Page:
"Kelly brings a literary sensibility to this vivid and engrossing study of slavery in and around one of its trading hubs, Charleston, SC, site of the first and longest Civil War siege and a hotbed of political, economic, religious, and moral debates about importing, owning, and trading slaves. Well written and finely detailed, Kelly’s debut historical work is an important contribution to Southern antebellum history and is highly recommended to scholarly readers." —Library Journal
Advance praise for America's Longest Siege:
"An elucidating study by a Charleston historian who sees the shadow of nullification still looming." Kirkus Review
"Joseph Kelly's compelling new book, America's Longest Siege, vividly and accurately portrays Charleston as 'ground zero' in America's long struggle over slavery." Robert N. Rosen, author of Confederate Charleston and A Short History of Charleston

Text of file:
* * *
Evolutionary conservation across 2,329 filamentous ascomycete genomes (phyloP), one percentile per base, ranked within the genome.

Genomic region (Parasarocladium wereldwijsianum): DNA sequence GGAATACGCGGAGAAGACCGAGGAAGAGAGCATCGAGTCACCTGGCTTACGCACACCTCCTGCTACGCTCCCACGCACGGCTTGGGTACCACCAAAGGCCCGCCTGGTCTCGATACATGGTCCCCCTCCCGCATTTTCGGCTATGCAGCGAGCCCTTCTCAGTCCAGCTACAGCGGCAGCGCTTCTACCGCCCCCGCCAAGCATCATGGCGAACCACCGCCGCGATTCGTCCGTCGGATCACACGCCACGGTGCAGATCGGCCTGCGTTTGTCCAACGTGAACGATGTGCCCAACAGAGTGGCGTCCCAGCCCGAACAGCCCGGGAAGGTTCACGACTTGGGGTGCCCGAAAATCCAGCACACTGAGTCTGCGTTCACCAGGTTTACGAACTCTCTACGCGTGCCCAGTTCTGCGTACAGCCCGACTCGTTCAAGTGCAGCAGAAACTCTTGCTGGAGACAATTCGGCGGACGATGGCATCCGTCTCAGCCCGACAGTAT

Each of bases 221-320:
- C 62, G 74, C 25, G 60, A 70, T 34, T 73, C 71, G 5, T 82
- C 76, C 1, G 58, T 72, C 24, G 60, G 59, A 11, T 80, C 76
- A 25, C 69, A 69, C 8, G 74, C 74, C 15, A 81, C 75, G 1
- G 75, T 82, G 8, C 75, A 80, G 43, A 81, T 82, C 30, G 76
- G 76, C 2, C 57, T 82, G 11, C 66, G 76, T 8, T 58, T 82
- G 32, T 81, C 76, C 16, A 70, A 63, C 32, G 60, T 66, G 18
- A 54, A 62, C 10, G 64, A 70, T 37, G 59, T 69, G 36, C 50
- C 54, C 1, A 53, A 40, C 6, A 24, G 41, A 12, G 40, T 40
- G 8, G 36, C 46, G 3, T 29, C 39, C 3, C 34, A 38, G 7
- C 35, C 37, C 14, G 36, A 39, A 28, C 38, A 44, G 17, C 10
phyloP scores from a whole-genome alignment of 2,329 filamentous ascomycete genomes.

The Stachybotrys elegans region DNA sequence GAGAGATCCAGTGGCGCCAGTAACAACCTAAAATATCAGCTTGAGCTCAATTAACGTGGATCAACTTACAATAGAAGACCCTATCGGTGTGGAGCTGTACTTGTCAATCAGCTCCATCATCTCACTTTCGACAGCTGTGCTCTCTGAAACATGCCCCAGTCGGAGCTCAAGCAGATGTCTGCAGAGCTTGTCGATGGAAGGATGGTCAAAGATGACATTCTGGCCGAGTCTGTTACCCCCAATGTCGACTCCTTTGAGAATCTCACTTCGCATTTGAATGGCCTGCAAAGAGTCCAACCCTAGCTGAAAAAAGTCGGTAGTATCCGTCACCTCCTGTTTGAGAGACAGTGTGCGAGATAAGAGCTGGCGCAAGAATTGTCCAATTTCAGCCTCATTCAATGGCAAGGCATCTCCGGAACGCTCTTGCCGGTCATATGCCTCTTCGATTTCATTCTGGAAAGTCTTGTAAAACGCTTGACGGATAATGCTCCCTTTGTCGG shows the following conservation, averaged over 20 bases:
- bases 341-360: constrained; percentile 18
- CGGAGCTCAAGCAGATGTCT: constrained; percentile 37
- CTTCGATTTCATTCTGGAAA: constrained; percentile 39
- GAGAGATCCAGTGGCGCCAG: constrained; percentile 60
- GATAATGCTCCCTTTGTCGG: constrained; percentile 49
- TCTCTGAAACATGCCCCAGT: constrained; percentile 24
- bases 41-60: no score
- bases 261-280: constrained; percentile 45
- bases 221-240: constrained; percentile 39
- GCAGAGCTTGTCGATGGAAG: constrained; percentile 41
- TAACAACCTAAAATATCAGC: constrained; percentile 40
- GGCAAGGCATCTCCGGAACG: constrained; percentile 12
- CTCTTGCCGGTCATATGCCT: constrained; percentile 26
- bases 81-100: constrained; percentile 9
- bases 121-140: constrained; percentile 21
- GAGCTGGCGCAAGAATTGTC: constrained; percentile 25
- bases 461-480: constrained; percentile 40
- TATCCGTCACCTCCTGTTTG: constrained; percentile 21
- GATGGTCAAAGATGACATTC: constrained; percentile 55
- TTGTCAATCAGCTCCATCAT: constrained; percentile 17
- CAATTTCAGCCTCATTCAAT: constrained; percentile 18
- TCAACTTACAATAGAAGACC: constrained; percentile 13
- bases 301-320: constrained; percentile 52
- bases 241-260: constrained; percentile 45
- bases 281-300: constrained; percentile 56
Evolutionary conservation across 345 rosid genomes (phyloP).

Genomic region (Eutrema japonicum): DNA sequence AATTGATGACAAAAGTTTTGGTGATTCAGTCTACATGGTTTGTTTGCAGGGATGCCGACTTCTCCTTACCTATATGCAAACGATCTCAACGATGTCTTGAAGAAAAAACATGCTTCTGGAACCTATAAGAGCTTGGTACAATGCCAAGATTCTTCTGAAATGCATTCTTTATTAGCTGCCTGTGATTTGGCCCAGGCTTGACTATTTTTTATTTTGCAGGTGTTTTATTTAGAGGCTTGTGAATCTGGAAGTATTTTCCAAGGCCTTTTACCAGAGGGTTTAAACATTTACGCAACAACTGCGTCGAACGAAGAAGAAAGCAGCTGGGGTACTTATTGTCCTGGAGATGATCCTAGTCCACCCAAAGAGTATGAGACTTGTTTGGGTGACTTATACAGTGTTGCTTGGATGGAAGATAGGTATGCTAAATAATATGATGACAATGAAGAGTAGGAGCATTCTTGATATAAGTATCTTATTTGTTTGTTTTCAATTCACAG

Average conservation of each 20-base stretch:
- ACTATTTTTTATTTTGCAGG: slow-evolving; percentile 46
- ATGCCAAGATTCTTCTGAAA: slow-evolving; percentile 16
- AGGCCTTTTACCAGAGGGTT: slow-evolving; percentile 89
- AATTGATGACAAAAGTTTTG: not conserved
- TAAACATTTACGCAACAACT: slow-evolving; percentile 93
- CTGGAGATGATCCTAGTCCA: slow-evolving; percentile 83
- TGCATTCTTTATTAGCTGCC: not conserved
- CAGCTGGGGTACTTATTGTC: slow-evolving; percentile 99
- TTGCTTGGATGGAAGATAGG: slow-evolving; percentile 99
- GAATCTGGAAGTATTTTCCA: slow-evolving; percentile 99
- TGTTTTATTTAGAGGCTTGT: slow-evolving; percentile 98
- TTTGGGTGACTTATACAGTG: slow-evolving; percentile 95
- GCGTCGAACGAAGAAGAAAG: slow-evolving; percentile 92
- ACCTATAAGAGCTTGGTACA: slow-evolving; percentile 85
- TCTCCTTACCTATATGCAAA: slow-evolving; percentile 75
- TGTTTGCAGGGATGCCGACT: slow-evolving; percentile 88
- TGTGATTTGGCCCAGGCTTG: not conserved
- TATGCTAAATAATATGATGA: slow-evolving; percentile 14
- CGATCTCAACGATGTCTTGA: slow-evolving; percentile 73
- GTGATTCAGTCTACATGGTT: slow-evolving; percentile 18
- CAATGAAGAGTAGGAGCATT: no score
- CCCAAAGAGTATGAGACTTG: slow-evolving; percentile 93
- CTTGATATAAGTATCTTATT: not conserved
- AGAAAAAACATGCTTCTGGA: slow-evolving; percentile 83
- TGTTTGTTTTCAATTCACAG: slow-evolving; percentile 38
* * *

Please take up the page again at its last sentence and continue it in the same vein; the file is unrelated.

"Joseph Kelly has written a provocative and multilayered analysis of the siege mentality in Charleston and the South prior to the Civil War. Kelly, a professor of literature and American studies, brings a literary sensibility to the craft of history writing, and the result is a joy to read. In addition to the military aspects of siege during the years of civil war, America's Longest Siege addresses the siege of Africans and the siege of rhetoric, especially the ideological arguments of economic self-interest versus enlightened human rights. Original and illuminating, this book tackles profound questions of power and manipulation. This thoughtful and rewarding study should be taken seriously by scholars and enjoyed by general readers. It is an essential contribution to American history." -—Orville Vernon Burton, Professor of History, Clemson University, and author of The Age of Lincoln